In May 2011, a young mother sat down for a TV interview to defend giving her eight-year-old daughter regular Botox injections. She said it was the edge her girl needed on the ultra-competitive beauty-pageant circuit. Those mussy lines on her face just wouldn’t do. According to her mom, this eight-year-old’s lips were too weak as well, so she added Restylane injections to the child’s regular beauty routine, which also included spray tanning, teeth whitening, and virgin waxing—waxing the child’s body (legs, arms, armpits, labia) to permanently prevent hair growth. (See chapter 2 for more on that.) In June of the same year, the mother of a seven-year-old embarked on her own media tour to defend a gift she’d recently given her daughter: an IOU for breast implants.

Weird plastic-surgery stories are nothing new. For decades, there have been tales of “cat women,” women so addicted to plastic surgery that they’ve erased the humanity from their features. But at least these are grown women making choices—choices that have feminist consequences, and we’ll get to those in a bit. But little girls don’t know their faces have lines, that body hair is ugly, or that their breasts will be inadequate unless someone  feeds them this message. What have we done to women that their idea of beautiful is so twisted it  causes them to subject their children to needles and scalpels? Alas, dads are doing it too. In a 2011 episode of the talk show Anderson, a male plastic surgeon defended giving his teenage daughter breast implants and a nose job. Sigh.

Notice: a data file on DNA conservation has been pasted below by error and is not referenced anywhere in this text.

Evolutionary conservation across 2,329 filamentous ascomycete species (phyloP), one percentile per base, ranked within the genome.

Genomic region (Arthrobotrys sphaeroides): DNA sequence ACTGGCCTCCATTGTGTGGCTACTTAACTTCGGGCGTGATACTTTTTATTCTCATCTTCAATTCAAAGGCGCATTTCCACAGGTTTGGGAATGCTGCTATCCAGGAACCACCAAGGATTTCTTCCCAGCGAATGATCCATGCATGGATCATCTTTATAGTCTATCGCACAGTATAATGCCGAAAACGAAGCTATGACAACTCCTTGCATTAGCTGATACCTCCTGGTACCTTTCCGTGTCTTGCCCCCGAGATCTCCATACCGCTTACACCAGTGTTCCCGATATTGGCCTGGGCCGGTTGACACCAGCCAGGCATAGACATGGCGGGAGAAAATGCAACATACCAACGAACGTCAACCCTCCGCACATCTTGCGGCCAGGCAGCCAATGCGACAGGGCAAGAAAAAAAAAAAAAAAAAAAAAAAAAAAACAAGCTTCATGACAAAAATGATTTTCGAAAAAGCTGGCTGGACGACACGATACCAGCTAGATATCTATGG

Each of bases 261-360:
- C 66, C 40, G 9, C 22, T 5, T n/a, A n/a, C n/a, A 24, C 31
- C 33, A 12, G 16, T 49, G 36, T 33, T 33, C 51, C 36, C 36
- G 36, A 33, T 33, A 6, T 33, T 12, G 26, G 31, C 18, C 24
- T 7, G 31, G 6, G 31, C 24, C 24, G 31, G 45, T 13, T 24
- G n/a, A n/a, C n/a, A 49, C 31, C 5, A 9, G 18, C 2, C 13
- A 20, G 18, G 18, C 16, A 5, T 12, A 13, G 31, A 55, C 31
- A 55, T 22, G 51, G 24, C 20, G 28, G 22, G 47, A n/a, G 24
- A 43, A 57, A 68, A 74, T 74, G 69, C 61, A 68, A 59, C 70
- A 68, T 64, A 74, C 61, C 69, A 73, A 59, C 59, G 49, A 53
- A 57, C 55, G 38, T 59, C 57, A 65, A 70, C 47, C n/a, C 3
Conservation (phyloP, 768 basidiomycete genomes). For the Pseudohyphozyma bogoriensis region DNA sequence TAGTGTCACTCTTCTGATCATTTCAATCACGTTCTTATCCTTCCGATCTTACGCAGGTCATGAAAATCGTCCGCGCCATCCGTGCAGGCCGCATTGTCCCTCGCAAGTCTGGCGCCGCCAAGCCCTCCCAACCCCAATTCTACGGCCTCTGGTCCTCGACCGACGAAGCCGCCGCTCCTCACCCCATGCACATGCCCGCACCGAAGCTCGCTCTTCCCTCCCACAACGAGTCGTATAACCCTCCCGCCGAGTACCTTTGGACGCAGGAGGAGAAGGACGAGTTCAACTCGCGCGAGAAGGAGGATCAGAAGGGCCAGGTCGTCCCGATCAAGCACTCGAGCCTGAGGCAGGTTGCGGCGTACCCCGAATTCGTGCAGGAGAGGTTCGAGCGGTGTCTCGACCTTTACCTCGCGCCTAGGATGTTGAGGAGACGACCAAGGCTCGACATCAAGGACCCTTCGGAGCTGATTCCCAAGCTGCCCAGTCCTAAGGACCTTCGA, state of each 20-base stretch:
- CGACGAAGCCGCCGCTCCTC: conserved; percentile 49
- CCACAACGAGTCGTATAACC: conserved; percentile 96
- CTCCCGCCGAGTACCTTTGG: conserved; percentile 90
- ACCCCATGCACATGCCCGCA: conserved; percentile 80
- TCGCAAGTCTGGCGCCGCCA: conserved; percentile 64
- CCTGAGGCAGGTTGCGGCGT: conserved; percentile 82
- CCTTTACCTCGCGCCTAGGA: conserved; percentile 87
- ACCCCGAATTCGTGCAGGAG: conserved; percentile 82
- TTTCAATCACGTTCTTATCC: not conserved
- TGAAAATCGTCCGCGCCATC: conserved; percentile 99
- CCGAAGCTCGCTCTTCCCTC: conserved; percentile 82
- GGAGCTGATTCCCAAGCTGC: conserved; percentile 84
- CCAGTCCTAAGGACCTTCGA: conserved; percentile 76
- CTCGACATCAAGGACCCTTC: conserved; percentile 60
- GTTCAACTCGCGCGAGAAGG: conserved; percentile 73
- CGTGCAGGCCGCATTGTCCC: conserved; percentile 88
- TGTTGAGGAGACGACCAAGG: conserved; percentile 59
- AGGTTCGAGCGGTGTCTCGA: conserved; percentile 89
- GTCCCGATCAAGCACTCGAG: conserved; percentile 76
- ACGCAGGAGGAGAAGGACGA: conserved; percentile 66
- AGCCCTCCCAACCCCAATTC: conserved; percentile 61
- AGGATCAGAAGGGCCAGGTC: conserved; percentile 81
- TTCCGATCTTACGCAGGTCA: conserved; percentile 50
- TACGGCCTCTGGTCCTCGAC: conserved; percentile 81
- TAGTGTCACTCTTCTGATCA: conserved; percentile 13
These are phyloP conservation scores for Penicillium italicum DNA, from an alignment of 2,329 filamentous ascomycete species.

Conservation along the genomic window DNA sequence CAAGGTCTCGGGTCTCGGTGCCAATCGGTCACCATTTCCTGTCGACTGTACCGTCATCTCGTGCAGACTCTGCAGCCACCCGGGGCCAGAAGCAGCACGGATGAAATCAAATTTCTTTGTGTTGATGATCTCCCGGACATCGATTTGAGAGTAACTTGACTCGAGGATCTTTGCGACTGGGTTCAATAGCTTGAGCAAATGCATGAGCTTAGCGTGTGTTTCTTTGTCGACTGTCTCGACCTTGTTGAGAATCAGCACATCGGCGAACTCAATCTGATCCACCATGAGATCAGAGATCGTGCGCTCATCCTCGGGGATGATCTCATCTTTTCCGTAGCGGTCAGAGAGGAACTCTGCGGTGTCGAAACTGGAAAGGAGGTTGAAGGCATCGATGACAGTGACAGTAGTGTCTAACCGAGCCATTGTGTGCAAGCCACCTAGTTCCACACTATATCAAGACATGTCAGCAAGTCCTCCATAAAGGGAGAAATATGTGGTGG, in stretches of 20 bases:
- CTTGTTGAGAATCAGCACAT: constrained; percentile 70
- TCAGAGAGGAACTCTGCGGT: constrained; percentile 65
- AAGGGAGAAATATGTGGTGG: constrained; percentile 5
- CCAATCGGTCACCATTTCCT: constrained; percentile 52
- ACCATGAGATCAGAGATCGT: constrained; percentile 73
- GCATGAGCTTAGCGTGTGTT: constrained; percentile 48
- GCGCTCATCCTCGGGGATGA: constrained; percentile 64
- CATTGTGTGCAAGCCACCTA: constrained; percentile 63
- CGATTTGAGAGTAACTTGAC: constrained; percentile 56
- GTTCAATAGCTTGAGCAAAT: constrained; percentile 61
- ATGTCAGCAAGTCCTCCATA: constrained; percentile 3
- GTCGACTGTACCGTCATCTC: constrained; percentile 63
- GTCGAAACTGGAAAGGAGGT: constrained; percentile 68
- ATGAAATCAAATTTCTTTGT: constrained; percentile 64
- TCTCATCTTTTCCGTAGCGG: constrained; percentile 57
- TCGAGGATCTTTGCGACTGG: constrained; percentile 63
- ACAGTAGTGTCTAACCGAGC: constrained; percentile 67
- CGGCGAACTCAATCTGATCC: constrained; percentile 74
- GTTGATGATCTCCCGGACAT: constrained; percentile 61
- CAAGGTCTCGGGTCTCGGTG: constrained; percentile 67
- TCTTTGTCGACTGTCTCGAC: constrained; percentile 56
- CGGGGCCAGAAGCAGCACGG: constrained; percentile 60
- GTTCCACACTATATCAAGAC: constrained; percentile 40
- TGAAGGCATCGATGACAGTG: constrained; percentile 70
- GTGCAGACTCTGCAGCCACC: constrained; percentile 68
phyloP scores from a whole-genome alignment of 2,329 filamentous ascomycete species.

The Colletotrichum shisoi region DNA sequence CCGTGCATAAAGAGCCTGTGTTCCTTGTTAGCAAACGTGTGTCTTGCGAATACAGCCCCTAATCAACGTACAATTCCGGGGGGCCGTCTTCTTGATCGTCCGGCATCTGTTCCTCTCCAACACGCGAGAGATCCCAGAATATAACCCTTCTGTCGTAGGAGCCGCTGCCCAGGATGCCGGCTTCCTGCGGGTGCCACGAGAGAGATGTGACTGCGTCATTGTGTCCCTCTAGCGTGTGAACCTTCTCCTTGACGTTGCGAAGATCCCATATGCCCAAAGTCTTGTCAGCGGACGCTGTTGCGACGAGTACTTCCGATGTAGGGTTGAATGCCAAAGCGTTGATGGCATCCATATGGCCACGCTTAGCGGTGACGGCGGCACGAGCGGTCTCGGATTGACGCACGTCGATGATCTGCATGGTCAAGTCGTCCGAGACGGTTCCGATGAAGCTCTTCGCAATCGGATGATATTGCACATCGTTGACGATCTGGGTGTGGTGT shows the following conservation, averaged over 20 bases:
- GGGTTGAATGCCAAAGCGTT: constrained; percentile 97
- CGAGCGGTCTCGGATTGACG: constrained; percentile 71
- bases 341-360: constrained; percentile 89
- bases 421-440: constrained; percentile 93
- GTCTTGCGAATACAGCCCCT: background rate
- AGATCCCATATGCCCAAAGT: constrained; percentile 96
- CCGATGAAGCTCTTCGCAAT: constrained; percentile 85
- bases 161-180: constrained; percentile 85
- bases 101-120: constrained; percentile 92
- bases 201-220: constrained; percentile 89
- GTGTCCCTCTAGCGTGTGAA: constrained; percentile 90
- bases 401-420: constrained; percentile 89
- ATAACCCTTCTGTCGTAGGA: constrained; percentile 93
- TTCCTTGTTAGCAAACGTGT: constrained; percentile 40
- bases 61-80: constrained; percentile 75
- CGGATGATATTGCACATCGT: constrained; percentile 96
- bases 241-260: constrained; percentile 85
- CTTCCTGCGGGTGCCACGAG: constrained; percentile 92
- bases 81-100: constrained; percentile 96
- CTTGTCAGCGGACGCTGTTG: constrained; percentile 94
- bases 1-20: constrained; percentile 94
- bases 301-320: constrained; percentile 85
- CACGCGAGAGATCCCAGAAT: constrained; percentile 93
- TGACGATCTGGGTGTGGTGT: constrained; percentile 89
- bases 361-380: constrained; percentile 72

[Read more...]


Links for Sexy Feminists: Women Working, Domestic Violence, Silver Vixens, and more

Women Working: Women face and handle workplace stresses differently than men, according to a recent study covered in the WSJ. What’s more, they often face subtle stereotyping after becoming new mothers.